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August 11, 2011

Wildcat a good option?



It was unveiled a few years ago and since then, it seems like every college football program has its own variation. Take the fastest player on the team, put him behind center, snap the ball and have him run.

The "Wildcat" has become a staple in collegiate offenses, and South Carolina is no exception. The Gamecocks knew Stephon Gilmore ran the offense in high school, and used him in the same look for a handful of plays in college, so even though it was never a mainstay in the playbook, it was there.

Along came 2011, featuring a powerful running game helmed by Marcus Lattimore, a dual running threat in quarterbacks Stephen Garcia and Connor Shaw and a new option - former high-school Wildcat quarterback Bruce Ellington. Coach Steve Spurrier knew what he had in the form of Ellington and was already proclaiming it when Ellington decided to play football, then re-visited it at practice.

"Oh, that's a secret," Spurrier gently chided. "We're trying to surprise them with Bruce in the shotgun. Yeah, we're going to have that available every game with Bruce, or Connor back there."

It will give a new dimension to the USC offense, but raises questions.

Is it really necessary? And if it becomes a major part of the offense, will it take away from what's already established?

"I'm comfortable with it," Ellington recently said, "but that's all we ran in high school. I don't think it would mess up what we already have."

Spurrier's playbook for the 2011 season assumedly includes several plays where Lattimore runs the ball and several more where Garcia runs a pass play with Alshon Jeffery as his primary receiver. Some would believe that would be the only two plays the Gamecocks need to run.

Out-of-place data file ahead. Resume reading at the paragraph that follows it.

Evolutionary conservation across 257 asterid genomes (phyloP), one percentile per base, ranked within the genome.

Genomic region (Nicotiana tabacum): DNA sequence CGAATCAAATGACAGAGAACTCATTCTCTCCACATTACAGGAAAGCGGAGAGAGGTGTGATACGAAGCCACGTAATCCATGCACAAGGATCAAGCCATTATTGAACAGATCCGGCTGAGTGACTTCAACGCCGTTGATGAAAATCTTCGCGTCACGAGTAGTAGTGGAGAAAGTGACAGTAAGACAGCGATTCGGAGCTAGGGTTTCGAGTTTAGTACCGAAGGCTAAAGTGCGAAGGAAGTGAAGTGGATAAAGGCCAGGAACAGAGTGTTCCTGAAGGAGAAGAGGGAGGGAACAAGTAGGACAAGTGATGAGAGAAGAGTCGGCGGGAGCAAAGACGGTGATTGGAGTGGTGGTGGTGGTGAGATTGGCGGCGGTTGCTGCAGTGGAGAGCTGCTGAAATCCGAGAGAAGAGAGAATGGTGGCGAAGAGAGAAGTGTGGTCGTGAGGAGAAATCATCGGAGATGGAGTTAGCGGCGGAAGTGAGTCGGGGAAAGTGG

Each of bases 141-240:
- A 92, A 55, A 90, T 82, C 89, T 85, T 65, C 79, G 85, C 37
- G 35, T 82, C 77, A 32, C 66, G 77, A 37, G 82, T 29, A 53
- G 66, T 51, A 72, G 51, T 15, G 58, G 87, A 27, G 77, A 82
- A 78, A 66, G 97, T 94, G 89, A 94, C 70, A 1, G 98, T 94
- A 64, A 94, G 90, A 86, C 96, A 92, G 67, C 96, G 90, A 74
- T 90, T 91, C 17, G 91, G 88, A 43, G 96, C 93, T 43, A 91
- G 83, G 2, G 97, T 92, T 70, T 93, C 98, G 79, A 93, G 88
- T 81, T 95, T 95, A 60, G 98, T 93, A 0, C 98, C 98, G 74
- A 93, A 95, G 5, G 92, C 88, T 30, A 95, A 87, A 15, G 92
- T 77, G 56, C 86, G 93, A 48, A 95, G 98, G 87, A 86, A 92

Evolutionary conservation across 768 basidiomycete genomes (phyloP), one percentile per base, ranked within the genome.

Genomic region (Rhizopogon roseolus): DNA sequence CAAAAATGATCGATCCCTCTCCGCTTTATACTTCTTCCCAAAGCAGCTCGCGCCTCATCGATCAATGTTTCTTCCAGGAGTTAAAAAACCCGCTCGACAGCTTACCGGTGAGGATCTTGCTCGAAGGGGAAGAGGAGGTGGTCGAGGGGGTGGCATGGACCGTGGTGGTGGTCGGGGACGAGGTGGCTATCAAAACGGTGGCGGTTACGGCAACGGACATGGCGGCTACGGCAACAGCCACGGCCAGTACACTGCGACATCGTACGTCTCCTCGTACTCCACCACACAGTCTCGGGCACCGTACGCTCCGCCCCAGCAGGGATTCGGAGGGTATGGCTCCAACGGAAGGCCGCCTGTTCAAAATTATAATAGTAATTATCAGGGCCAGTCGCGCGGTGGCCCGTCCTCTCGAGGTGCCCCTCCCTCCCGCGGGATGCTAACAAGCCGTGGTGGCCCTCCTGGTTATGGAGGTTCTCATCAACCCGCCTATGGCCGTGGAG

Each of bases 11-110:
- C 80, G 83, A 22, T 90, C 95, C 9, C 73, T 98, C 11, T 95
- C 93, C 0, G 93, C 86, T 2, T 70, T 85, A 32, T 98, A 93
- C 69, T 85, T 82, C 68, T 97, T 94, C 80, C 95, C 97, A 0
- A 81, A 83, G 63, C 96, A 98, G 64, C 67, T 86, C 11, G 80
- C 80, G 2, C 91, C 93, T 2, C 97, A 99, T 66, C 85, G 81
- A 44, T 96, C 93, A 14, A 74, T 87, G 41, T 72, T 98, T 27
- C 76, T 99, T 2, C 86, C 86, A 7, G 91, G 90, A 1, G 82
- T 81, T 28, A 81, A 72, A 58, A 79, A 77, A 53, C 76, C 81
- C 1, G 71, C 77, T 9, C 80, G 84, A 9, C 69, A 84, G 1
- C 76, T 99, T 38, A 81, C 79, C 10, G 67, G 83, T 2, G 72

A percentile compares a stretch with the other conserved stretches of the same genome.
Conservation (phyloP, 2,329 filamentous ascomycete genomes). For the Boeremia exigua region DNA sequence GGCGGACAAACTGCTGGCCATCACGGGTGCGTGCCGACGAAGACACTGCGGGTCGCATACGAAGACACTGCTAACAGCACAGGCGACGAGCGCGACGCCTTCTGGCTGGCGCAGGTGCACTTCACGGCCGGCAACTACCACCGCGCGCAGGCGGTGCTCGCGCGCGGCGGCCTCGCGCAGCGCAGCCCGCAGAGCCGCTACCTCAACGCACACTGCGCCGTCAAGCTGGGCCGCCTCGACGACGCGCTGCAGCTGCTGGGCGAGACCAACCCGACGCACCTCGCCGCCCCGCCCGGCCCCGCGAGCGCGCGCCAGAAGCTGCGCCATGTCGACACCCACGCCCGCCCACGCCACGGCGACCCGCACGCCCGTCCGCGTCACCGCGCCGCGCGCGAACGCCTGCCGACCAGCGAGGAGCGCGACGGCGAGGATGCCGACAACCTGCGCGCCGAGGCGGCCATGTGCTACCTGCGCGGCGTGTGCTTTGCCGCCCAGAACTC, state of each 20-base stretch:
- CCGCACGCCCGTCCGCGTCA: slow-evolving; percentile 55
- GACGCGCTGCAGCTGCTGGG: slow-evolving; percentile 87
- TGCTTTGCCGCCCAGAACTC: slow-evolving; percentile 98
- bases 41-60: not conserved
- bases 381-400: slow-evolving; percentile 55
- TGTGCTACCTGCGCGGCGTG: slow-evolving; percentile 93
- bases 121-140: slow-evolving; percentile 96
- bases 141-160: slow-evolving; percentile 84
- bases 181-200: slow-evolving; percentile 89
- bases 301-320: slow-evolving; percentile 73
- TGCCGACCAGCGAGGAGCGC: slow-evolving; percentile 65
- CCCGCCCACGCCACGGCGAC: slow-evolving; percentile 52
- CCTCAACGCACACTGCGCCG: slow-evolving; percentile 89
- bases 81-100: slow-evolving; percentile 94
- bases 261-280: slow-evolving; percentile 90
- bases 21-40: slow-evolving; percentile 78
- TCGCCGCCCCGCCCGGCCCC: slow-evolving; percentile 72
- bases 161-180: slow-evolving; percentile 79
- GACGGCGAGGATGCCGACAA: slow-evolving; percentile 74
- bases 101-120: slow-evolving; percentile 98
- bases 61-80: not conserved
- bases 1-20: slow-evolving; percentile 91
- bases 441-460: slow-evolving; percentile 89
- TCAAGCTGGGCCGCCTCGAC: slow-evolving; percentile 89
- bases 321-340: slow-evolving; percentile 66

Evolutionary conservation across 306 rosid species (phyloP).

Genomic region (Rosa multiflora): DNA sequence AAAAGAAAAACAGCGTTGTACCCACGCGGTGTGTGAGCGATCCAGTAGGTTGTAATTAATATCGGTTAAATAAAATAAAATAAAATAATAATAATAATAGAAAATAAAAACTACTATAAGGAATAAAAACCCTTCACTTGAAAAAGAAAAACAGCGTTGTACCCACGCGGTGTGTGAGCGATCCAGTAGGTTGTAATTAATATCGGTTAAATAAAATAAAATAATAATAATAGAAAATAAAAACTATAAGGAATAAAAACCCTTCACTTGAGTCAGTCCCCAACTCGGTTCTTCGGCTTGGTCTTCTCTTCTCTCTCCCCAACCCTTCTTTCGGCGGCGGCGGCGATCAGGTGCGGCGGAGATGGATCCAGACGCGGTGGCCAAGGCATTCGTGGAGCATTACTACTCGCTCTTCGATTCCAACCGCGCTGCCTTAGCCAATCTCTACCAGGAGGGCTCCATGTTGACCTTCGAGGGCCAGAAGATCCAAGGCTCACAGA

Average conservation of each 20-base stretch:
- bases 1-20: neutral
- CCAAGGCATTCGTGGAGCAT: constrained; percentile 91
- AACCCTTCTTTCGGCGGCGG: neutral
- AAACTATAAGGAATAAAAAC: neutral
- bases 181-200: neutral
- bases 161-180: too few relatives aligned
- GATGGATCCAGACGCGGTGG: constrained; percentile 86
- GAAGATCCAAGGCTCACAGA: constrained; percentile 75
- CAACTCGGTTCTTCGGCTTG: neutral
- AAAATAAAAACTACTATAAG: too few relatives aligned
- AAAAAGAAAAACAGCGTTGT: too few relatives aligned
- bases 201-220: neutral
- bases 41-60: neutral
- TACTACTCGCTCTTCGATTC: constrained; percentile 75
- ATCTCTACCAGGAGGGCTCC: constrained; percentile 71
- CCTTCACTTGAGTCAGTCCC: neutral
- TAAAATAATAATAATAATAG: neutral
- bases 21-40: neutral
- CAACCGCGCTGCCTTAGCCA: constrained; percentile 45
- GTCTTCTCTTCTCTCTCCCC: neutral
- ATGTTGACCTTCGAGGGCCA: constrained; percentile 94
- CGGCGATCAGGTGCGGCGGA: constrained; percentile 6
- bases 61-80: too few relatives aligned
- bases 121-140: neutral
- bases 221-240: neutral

Having the Wildcat in place is a boon to have, since it presents a different look. But once it's run with Ellington in place, does it not diagram to the opposing defenses what's going to happen with Ellington in the game?

Plus, if it works, does it cause Spurrier to employ it more and more, and potentially take away the rhythm of an offense that carried the Gamecocks to an SEC East championship last season?

"It gives us a little different look," Spurrier recently said, "and Bruce is that quick, little find-a-hole guy.

The Wildcat with somebody under center is already in the playbook, Spurrier said, but how much of it remains to be seen. Spurrier has never been a coach to game-plan a trick formation that "must" be in the game, preferring to substitute it in on the fly, and there's the matter of personnel.

Ellington, he said, has been an excellent athlete thus far, reporting to preseason practice with a full knowledge of the offense. Spurrier said he's never had a first-year player report to the team knowing that, and mentioned that Ellington's mother said he spent the summer studying the playbook.

Ellington has been all that he's supposed to be and more in practice, dashing around the field as if he was living a replay of 2009, the last time he touched a football in a game. He has to translate that over into a game, though, where the speed will be much faster and the hits will be much more brutal.

The sophomore is certainly put-together enough to handle a beating, but has to prove it, just as he has to prove his reliability if the offense is put in on Sept. 3. Spurrier has been notoriously trigger-happy with his offense if he tries one play and it doesn't work right off.

He seemed confident he wouldn't have that problem this year, with Ellington around, and Shaw or even Gilmore to take over in a pinch. Just got to take the acid test.

And then see if it will help or hinder the plan based on the tests that have already been passed.

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